From the beginning of her college experience, Alyssa Claymiller knew that she wanted to study abroad. A senior and 21st Century Scholar studying exercise science from Kendallville, Ind., Claymiller looked forward to a study abroad experience as a way to explore countries and cultures beyond her own. However, numerous financial barriers stood in her way, beginning with the $145 needed to pay for a U.S. passport. Such fees threatened to keep Claymiller’s study abroad dreams out of reach.
The 2016 Overseas Study Passport Caravan changed all that. In a partnership between Indiana University and the Council on International Education and Exchange (CIEE), the Office of the Vice President for Diversity for Equity and Inclusion (OVPDEI) Overseas Studies & Scholarship Program connected nearly 300 IU Bloomington students with free passports. As one of the 300 students chosen, Claymiller received a free passport that helped make exploring study abroad options possible. In addition, the event also connected her to the resources that allowed her to study abroad twice--once on an OVPDEI program in the Dominican Republic, and once in Australia--without incurring debt.
“This event is where my love for travel began, and where my journey studying abroad began, as well,” Claymiller said.
On Feb. 8, 2019, the Overseas Study Passport Caravan returned once again, as 200 OVPDEI students met with IU’s passport agents in the Neal-Marshall Black Culture Center’s Grand Hall. Chosen by heads of various OVPDEI scholarships and programs, the students were selected to receive a free passport. Over the course of several weeks, students worked with the IU Office of International Services’ own passport facility to collect documents and navigate the application process. On the day of the Passport Caravan, the students brought their documents to the Grand Hall, worked with IU’s passport agents to finish their applications, and learned more about the study abroad programs offered through IU and CIEE.
With 100 passports being provided by CIEE and another 100 being matched by the office of Vice Provost for Diversity and Inclusion John Nieto-Philips, the Passport Caravan represented a successful partnership between IU and CIEE that has made study abroad an attainable dream for hundreds of IU students.
“A passport is the first barrier that might prevent someone from going abroad, because you have to come up with $145 for the passport costs,” said Ochmaa Escue, director of the Overseas Studies & Scholarship Program. Once you have that taken care of, then students can start looking for opportunities that will take them abroad.”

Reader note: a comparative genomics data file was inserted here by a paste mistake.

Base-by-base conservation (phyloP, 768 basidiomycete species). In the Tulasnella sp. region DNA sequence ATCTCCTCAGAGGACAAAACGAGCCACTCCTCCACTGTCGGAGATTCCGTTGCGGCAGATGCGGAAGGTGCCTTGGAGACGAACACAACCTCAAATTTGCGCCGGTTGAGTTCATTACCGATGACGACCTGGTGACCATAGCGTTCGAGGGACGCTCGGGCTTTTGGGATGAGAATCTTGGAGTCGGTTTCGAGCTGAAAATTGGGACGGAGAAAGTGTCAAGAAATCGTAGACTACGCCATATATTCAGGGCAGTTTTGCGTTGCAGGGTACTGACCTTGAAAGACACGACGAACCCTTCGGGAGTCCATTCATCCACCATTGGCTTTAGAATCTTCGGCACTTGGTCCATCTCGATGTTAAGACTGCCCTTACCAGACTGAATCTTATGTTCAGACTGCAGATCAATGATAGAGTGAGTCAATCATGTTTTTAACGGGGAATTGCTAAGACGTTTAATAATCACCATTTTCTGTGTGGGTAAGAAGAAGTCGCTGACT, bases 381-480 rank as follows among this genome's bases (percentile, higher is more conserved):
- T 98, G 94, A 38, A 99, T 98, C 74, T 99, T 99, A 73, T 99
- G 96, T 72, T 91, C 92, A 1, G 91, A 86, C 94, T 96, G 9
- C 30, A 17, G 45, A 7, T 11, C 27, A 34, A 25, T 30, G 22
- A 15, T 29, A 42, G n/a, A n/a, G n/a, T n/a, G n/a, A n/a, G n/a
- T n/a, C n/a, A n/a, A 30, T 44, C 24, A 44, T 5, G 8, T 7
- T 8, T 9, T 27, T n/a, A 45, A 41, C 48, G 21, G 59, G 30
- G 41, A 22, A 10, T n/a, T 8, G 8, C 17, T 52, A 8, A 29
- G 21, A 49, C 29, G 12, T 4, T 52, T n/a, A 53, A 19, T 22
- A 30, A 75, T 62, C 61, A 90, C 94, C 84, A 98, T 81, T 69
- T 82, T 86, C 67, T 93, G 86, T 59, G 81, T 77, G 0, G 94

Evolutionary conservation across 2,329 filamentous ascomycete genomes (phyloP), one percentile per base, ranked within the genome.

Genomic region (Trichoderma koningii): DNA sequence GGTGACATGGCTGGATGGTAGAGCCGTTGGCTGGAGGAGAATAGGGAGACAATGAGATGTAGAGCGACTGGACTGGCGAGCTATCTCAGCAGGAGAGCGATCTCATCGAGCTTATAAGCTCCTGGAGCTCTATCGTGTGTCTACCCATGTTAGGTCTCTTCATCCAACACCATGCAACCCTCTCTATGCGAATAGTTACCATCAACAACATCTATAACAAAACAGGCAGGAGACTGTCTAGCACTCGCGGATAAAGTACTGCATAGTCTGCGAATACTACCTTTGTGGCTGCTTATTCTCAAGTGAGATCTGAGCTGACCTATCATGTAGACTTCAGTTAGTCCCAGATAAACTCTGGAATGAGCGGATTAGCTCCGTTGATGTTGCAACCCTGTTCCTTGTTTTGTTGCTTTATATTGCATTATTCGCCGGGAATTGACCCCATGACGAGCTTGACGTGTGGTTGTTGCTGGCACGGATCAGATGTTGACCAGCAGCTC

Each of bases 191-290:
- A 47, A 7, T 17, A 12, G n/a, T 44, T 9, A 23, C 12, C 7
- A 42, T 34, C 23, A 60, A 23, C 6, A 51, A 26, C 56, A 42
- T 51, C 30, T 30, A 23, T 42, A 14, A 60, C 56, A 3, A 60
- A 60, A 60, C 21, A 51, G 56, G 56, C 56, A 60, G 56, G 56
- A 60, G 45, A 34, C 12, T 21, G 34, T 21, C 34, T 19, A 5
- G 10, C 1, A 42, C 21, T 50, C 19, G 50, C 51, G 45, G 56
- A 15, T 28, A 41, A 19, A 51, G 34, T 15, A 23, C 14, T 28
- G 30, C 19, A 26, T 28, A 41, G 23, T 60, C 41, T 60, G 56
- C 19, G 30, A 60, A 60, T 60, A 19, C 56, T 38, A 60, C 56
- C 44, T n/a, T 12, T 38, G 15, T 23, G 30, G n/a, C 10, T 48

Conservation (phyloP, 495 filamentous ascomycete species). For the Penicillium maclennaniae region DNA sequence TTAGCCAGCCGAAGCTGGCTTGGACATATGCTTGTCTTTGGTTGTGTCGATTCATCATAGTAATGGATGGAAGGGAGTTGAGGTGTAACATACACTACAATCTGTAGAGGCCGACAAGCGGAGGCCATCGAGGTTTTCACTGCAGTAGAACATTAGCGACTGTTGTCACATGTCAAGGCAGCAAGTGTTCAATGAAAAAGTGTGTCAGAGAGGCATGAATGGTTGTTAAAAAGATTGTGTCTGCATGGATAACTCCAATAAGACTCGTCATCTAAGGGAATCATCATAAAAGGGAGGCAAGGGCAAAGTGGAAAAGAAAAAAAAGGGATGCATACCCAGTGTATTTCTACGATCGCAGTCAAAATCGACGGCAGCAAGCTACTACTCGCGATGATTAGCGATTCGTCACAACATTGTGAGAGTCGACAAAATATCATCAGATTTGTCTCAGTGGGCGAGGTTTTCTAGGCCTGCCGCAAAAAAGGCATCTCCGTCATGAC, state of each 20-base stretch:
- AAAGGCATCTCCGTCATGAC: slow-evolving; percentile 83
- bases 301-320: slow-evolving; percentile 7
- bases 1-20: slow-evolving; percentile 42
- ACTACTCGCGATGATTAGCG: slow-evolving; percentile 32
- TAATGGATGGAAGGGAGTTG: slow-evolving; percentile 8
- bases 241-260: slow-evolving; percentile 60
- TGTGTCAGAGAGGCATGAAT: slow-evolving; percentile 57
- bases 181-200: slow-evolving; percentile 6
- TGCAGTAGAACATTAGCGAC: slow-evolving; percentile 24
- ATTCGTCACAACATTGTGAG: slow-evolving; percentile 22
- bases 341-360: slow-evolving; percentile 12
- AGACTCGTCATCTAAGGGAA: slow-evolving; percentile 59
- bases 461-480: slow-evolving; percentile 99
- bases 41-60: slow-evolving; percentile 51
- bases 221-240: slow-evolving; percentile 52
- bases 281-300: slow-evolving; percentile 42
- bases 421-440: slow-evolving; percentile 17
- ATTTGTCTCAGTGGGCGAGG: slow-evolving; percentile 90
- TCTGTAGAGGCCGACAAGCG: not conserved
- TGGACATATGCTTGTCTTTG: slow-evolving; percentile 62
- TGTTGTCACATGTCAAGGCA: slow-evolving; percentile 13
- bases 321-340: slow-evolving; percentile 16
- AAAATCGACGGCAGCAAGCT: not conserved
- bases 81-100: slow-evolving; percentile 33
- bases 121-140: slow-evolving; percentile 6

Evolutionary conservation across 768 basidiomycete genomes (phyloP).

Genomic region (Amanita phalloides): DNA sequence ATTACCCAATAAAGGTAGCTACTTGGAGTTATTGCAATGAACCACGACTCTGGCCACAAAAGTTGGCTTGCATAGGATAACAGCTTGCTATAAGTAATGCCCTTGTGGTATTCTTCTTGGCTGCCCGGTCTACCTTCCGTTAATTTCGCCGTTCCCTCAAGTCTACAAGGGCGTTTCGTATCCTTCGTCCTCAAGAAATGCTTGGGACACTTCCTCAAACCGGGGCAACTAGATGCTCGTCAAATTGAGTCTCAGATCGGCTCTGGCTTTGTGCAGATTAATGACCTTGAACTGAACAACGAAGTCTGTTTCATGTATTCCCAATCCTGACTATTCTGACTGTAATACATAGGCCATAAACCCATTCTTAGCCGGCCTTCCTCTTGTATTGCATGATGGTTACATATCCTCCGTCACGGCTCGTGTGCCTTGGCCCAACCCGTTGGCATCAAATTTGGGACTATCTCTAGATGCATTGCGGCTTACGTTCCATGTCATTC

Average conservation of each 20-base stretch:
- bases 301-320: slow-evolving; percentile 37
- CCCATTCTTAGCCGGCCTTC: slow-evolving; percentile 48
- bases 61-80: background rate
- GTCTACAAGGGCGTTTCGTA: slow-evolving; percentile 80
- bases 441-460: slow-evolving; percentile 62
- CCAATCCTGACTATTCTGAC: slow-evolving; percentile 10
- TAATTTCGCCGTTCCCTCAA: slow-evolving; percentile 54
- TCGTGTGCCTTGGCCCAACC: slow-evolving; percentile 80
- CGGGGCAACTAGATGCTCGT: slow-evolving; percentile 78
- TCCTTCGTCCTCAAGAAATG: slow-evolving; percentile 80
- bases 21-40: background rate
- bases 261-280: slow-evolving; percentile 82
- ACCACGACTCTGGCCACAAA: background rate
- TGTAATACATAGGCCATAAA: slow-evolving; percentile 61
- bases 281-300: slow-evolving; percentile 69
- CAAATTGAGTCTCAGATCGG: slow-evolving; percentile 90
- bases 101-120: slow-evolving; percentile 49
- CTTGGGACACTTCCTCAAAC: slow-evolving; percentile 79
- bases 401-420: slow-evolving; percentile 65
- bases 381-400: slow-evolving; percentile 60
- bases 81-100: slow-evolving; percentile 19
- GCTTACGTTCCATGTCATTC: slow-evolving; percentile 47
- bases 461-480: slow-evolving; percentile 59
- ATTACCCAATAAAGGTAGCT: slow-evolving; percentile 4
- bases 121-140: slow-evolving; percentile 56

The Passport Caravan also doubled as a celebration of the progress IU has made in ensuring that all students interested in studying abroad are able to do so. Historically, students from underserved communities have faced barriers that have made studying abroad difficult. However, according to Kathleen Sideli, associate vice president of IU’s Office of Overseas Study, the university has rigorously implemented measures to increase the number of minority students studying abroad.
Such efforts, which have included diversifying the programs and countries available and increasing scholarship support, have increased the number of minority students studying abroad to 19 percent of the total population of students enrolled in a study abroad program. With minority students making up 21 percent of the IU Bloomington student body, the discrepancy between minority students studying at IU and minority students studying abroad has decreased to a historic low.
"The goal has always been to have the proportion of underserved students studying abroad mirror the underserved student representation at IU Bloomington as a whole. Now, we are closer to that goal than ever,” Sideli said.
The efforts IU has made to increase minority student enrollment in study abroad complement a core part of CIEE’s work. According to Tyler D’Andrea, CIEE’s associate director of institutional relations, 60 percent of students who have received free passports through CIEE nationwide are students of color, 50 percent are eligible for Pell grants designated for students with financial need, and 40 percent are first-generation college students. In serving these communities, CIEE has worked with universities across the country to provide over 9,000 free passports to students--an effort in which IU has been a key partner.
The fruitful partnership IU and CIEE have built will only continue into the future. At the 2019 Passport Caravan, D’Andrea announced that CIEE would be returning in the 2019-2020 academic year to provide hundreds more students with passports. Such efforts will continue to bolster the work that individuals across IU are doing to make study abroad a truly accessible experience for all.
“It’s because of the work of Kathleen as well as Ochmaa that we are able to make available to all of our students, including our underserved students, these opportunities for global experiences,” said James C. Wimbush, vice president of Diversity, Equity, and Inclusion, Dean of The University Graduate School, and Johnson Chair for Diversity and Leadership.
Another student who has benefitted from this work was Victoria Jones, a senior double-majoring in Sociology and African American and African Diaspora Studies from Noblesville, Ind. In addition to studying abroad on several different programs at IU, Jones also presented on her study abroad experiences at CIEE’s 2018 conference in Barcelona, Spain. A recipient of a passport through the 2016 Passport Caravan, Jones encouraged those receiving their passports at this year’s event to use the opportunity to its fullest.
“You and your passport have an opportunity to leave home, meet extraordinary people from different walks of life, and discover a world that not everyone gets to see,” Jones said.